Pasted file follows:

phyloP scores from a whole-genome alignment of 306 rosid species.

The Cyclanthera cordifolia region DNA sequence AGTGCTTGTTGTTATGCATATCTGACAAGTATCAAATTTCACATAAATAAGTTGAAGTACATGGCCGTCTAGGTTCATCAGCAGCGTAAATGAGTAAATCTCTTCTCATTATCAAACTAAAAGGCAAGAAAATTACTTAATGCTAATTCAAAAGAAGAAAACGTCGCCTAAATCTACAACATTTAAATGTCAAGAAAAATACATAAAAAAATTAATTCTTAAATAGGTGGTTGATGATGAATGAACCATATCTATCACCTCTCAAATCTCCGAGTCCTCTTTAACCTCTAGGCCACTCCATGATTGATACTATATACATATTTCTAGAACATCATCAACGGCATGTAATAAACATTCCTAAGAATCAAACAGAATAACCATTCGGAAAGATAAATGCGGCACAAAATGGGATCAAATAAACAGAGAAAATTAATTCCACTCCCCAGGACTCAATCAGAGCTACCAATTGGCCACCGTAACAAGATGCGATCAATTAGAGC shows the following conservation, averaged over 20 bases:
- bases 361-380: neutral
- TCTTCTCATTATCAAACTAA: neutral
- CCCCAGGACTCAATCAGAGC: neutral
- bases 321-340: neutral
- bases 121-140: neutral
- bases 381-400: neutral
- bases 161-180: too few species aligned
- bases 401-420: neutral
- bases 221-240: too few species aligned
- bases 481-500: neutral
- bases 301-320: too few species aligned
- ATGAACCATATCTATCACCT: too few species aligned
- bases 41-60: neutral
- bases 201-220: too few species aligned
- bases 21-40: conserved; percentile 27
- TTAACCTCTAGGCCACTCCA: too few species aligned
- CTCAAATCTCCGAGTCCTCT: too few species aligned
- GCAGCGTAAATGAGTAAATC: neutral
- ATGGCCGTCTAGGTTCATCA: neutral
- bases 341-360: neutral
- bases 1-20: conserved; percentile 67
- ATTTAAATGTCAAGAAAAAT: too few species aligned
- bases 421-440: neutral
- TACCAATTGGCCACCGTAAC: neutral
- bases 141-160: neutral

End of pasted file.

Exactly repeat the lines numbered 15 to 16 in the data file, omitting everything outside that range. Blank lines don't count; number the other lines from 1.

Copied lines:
- bases 41-60: neutral
- bases 201-220: too few species aligned